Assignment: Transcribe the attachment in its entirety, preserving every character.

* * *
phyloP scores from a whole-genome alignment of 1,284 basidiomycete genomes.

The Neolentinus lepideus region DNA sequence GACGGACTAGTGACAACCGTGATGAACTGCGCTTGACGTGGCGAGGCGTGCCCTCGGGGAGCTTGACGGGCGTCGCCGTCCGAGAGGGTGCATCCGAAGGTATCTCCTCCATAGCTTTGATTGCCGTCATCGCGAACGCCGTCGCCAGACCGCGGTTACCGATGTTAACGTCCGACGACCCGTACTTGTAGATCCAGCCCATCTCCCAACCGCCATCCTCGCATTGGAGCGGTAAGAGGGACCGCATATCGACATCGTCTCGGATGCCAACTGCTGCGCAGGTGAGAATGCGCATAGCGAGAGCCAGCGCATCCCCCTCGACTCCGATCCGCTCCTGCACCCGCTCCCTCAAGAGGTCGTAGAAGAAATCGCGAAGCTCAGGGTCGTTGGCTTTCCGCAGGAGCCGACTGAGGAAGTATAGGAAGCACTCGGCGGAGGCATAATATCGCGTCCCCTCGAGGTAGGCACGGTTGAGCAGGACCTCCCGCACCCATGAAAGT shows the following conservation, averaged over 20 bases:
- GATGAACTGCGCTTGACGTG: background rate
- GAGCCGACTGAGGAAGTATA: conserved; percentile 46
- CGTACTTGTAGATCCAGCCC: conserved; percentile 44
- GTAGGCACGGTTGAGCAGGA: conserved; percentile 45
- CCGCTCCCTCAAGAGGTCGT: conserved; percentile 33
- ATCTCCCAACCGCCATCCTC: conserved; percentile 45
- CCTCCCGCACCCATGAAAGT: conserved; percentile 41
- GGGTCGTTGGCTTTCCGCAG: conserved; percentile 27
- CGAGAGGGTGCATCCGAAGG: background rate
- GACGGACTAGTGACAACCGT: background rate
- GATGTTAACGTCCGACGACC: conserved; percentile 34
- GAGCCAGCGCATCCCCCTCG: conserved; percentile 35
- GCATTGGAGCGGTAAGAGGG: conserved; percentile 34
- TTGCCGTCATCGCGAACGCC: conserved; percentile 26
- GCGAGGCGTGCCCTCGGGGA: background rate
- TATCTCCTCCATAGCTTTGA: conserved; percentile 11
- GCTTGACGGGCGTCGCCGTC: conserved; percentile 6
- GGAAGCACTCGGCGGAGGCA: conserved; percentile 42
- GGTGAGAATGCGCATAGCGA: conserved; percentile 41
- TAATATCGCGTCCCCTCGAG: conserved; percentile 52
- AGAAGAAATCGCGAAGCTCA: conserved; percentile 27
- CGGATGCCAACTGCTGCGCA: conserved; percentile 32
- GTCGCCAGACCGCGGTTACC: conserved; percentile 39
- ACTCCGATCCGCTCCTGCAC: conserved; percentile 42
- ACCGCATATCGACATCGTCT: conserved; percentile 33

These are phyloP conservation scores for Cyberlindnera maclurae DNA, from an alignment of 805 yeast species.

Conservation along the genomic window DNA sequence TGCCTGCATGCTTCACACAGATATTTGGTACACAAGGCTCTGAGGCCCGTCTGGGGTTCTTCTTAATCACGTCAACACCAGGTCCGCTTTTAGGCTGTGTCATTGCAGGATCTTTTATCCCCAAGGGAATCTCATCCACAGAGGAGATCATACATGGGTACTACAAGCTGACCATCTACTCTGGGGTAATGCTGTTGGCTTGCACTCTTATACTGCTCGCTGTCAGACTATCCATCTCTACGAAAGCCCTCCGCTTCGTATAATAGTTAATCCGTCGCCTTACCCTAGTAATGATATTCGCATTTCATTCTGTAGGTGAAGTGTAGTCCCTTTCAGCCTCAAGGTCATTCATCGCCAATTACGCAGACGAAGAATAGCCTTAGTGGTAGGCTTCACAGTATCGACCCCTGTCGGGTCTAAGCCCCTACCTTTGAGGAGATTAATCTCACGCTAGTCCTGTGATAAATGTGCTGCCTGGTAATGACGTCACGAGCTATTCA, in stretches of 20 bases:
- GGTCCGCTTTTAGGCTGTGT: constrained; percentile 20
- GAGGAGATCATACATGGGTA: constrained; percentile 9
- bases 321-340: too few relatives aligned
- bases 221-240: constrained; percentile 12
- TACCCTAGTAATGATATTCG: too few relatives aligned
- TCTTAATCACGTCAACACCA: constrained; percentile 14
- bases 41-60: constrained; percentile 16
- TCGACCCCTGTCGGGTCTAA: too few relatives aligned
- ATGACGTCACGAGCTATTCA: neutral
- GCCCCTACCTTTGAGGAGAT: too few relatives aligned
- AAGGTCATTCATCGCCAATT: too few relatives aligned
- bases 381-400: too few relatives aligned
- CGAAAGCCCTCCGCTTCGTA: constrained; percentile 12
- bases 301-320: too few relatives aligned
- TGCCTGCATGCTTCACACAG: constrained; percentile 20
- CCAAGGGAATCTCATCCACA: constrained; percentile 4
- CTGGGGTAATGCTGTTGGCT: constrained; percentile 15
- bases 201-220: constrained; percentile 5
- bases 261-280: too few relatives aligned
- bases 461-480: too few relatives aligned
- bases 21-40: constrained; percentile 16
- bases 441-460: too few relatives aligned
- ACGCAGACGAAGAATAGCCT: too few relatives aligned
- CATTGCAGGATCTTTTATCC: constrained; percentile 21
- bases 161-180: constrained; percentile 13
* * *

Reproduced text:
phyloP scores from a whole-genome alignment of 1,284 basidiomycete genomes.

The Neolentinus lepideus region DNA sequence GACGGACTAGTGACAACCGTGATGAACTGCGCTTGACGTGGCGAGGCGTGCCCTCGGGGAGCTTGACGGGCGTCGCCGTCCGAGAGGGTGCATCCGAAGGTATCTCCTCCATAGCTTTGATTGCCGTCATCGCGAACGCCGTCGCCAGACCGCGGTTACCGATGTTAACGTCCGACGACCCGTACTTGTAGATCCAGCCCATCTCCCAACCGCCATCCTCGCATTGGAGCGGTAAGAGGGACCGCATATCGACATCGTCTCGGATGCCAACTGCTGCGCAGGTGAGAATGCGCATAGCGAGAGCCAGCGCATCCCCCTCGACTCCGATCCGCTCCTGCACCCGCTCCCTCAAGAGGTCGTAGAAGAAATCGCGAAGCTCAGGGTCGTTGGCTTTCCGCAGGAGCCGACTGAGGAAGTATAGGAAGCACTCGGCGGAGGCATAATATCGCGTCCCCTCGAGGTAGGCACGGTTGAGCAGGACCTCCCGCACCCATGAAAGT shows the following conservation, averaged over 20 bases:
- GATGAACTGCGCTTGACGTG: background rate
- GAGCCGACTGAGGAAGTATA: conserved; percentile 46
- CGTACTTGTAGATCCAGCCC: conserved; percentile 44
- GTAGGCACGGTTGAGCAGGA: conserved; percentile 45
- CCGCTCCCTCAAGAGGTCGT: conserved; percentile 33
- ATCTCCCAACCGCCATCCTC: conserved; percentile 45
- CCTCCCGCACCCATGAAAGT: conserved; percentile 41
- GGGTCGTTGGCTTTCCGCAG: conserved; percentile 27
- CGAGAGGGTGCATCCGAAGG: background rate
- GACGGACTAGTGACAACCGT: background rate
- GATGTTAACGTCCGACGACC: conserved; percentile 34
- GAGCCAGCGCATCCCCCTCG: conserved; percentile 35
- GCATTGGAGCGGTAAGAGGG: conserved; percentile 34
- TTGCCGTCATCGCGAACGCC: conserved; percentile 26
- GCGAGGCGTGCCCTCGGGGA: background rate
- TATCTCCTCCATAGCTTTGA: conserved; percentile 11
- GCTTGACGGGCGTCGCCGTC: conserved; percentile 6
- GGAAGCACTCGGCGGAGGCA: conserved; percentile 42
- GGTGAGAATGCGCATAGCGA: conserved; percentile 41
- TAATATCGCGTCCCCTCGAG: conserved; percentile 52
- AGAAGAAATCGCGAAGCTCA: conserved; percentile 27
- CGGATGCCAACTGCTGCGCA: conserved; percentile 32
- GTCGCCAGACCGCGGTTACC: conserved; percentile 39
- ACTCCGATCCGCTCCTGCAC: conserved; percentile 42
- ACCGCATATCGACATCGTCT: conserved; percentile 33

These are phyloP conservation scores for Cyberlindnera maclurae DNA, from an alignment of 805 yeast species.

Conservation along the genomic window DNA sequence TGCCTGCATGCTTCACACAGATATTTGGTACACAAGGCTCTGAGGCCCGTCTGGGGTTCTTCTTAATCACGTCAACACCAGGTCCGCTTTTAGGCTGTGTCATTGCAGGATCTTTTATCCCCAAGGGAATCTCATCCACAGAGGAGATCATACATGGGTACTACAAGCTGACCATCTACTCTGGGGTAATGCTGTTGGCTTGCACTCTTATACTGCTCGCTGTCAGACTATCCATCTCTACGAAAGCCCTCCGCTTCGTATAATAGTTAATCCGTCGCCTTACCCTAGTAATGATATTCGCATTTCATTCTGTAGGTGAAGTGTAGTCCCTTTCAGCCTCAAGGTCATTCATCGCCAATTACGCAGACGAAGAATAGCCTTAGTGGTAGGCTTCACAGTATCGACCCCTGTCGGGTCTAAGCCCCTACCTTTGAGGAGATTAATCTCACGCTAGTCCTGTGATAAATGTGCTGCCTGGTAATGACGTCACGAGCTATTCA, in stretches of 20 bases:
- GGTCCGCTTTTAGGCTGTGT: constrained; percentile 20
- GAGGAGATCATACATGGGTA: constrained; percentile 9
- bases 321-340: too few relatives aligned
- bases 221-240: constrained; percentile 12
- TACCCTAGTAATGATATTCG: too few relatives aligned
- TCTTAATCACGTCAACACCA: constrained; percentile 14
- bases 41-60: constrained; percentile 16
- TCGACCCCTGTCGGGTCTAA: too few relatives aligned
- ATGACGTCACGAGCTATTCA: neutral
- GCCCCTACCTTTGAGGAGAT: too few relatives aligned
- AAGGTCATTCATCGCCAATT: too few relatives aligned
- bases 381-400: too few relatives aligned
- CGAAAGCCCTCCGCTTCGTA: constrained; percentile 12
- bases 301-320: too few relatives aligned
- TGCCTGCATGCTTCACACAG: constrained; percentile 20
- CCAAGGGAATCTCATCCACA: constrained; percentile 4
- CTGGGGTAATGCTGTTGGCT: constrained; percentile 15
- bases 201-220: constrained; percentile 5
- bases 261-280: too few relatives aligned
- bases 461-480: too few relatives aligned
- bases 21-40: constrained; percentile 16
- bases 441-460: too few relatives aligned
- ACGCAGACGAAGAATAGCCT: too few relatives aligned
- CATTGCAGGATCTTTTATCC: constrained; percentile 21
- bases 161-180: constrained; percentile 13